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UPDATE 1-Japan bank min urges stimulus, markets shrug
(For more stories on the Japanese economy, click [ID:nECONJP])
* Kamei: Need new economic steps as stimulus petering out
* JGBs dip on recent data, analysts say selling likely over
* Markets do not expect large stimulus given huge public debt (Adds comments, more backgrounds)
TOKYO, March 19 (Reuters) - Japan's outspoken banking minister Shizuka Kamei called again on Friday for fresh stimulus to boost the economy, but analysts said big spending was unlikely given the government's need to limit debt issuance.
The government has just upgraded its economic assessment for the first time in eight months and is keen to contain any further rise in bond issues as the national debt is already roughly twice the size of the country's gross domestic product. [ID:nTKF106890]
Kamei, the leader of a tiny coalition party, has been calling for another large-scale stimulus package, but Prime Minister Yukio Hatoyama has said there are no such plans in the works.
The banking minister said on Friday that a key land price survey released the previous day showed that the country had not pulled out of deflation. [ID:nTKC005762]
"What we need is not just piecemeal policies. We need a policy that will galvanise the whole economy. Otherwise land prices will keep falling," he told a news conference.
Japanese government bonds largely brushed off his comments. Prices nudged lower on recent data suggesting the economy will keep improving gradually, but analysts said the selling may have mostly petered out. [JP/]
Hatoyama's Democratic Party of Japan (DPJ), while holding a massive majority in parliament's powerful lower house, lacks a majority in the upper chamber, which can stall legislation. That means he needs the backing of Kamei's party.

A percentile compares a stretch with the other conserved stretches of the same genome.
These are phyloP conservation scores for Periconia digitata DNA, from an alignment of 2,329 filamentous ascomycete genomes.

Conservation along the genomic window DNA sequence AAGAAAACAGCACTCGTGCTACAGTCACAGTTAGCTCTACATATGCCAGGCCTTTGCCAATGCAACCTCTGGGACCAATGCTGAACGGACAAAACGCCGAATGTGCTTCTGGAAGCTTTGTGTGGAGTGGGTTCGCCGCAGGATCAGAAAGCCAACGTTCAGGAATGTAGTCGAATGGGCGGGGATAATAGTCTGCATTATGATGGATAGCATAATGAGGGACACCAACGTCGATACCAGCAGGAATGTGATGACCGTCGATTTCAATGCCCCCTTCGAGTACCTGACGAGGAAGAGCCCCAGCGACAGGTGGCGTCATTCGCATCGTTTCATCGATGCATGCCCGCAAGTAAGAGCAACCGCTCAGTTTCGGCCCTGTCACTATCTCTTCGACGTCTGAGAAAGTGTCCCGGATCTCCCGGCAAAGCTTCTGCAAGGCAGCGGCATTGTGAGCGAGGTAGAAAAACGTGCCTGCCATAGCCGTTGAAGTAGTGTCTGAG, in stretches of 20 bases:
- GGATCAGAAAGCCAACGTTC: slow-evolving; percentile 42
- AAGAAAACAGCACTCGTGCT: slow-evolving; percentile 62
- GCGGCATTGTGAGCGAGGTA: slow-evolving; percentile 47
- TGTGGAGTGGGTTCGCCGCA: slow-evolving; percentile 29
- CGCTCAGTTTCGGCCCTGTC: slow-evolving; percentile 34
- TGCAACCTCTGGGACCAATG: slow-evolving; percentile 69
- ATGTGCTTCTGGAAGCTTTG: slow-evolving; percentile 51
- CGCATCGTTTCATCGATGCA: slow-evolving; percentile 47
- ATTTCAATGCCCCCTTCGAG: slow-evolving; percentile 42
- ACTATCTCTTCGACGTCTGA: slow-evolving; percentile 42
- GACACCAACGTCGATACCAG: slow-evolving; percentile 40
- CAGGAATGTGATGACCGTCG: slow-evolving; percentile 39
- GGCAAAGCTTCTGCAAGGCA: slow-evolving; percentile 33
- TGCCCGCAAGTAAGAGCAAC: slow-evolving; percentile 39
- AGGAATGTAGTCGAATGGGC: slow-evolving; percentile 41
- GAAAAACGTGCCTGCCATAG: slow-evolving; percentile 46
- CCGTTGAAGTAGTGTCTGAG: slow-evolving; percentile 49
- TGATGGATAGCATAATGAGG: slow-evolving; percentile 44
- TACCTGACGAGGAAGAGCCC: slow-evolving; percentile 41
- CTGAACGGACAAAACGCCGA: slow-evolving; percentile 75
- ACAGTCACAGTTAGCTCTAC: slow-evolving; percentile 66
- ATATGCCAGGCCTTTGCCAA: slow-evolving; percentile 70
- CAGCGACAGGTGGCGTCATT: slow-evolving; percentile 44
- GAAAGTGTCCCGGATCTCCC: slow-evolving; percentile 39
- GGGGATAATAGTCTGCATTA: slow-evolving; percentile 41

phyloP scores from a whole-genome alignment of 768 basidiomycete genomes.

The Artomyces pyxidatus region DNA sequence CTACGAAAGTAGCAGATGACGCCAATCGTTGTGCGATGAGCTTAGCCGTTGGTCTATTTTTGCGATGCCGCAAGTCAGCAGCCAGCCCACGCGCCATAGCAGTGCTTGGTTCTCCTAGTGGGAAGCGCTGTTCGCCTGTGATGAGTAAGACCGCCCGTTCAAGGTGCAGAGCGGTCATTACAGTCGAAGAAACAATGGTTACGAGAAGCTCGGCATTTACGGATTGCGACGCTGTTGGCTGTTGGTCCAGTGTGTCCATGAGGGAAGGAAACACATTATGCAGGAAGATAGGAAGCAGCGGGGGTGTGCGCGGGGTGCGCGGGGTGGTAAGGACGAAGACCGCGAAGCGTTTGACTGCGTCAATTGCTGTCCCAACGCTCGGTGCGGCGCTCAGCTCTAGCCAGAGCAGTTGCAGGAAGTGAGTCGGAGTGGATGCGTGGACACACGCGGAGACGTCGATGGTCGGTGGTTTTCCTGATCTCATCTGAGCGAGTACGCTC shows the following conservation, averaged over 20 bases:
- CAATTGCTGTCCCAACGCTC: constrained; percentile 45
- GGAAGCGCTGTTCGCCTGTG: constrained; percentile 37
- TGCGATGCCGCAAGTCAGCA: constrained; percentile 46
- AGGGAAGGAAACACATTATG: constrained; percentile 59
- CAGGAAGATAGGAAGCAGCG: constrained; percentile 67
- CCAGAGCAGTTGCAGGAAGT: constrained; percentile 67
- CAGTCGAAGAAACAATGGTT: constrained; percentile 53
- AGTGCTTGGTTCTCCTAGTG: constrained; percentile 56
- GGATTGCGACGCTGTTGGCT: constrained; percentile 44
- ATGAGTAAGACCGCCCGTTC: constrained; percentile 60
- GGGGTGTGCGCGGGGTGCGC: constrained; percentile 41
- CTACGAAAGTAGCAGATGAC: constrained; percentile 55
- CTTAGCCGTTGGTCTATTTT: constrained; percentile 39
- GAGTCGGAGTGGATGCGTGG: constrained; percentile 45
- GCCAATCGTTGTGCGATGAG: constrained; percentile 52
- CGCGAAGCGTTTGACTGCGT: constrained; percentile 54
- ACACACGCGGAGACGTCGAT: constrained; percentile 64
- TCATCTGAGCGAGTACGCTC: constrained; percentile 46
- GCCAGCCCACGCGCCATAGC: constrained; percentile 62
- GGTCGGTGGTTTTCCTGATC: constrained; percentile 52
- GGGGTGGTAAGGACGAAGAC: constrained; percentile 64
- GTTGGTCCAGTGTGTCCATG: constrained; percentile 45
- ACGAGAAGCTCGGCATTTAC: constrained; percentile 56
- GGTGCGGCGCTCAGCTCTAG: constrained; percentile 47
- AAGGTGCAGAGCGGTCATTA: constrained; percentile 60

Both parties want to look proactive on the economy ahead of an upper house election expected in July, especially as public support for Hatoyama's government has been slipping steadily since he took office six months ago.
Kamei delayed government work on an extra budget for the current fiscal year ending this month with demands for more spending, but he ended up winning only a marginal increase in the size of the package.
He has also called for the Bank of Japan to directly buy government bonds to finance the government's deficit spending, but Finance Minister Naoto Kan has rejected such an idea.
Financial markets have tended to shrug off Kamei's comments as few investors think his ideas will be taken up by a government that is worried about being seen as lacking fiscal discipline.
"Extra stimulus measures are possible as there is an election this year, and that could put some upward pressure on yields," said Tetsu Aikawa, deputy general manager of capital markets at Shinsei Bank in Tokyo.
"But the reality is the government can't increase bond issuance, so any measures they take are likely to be small and have little economic impact. Yields will eventually move lower." (Reporting by Noriyuki Hirata and Stanley White; Writing by Hideyuki Sano; Editing by Hugh Lawson)
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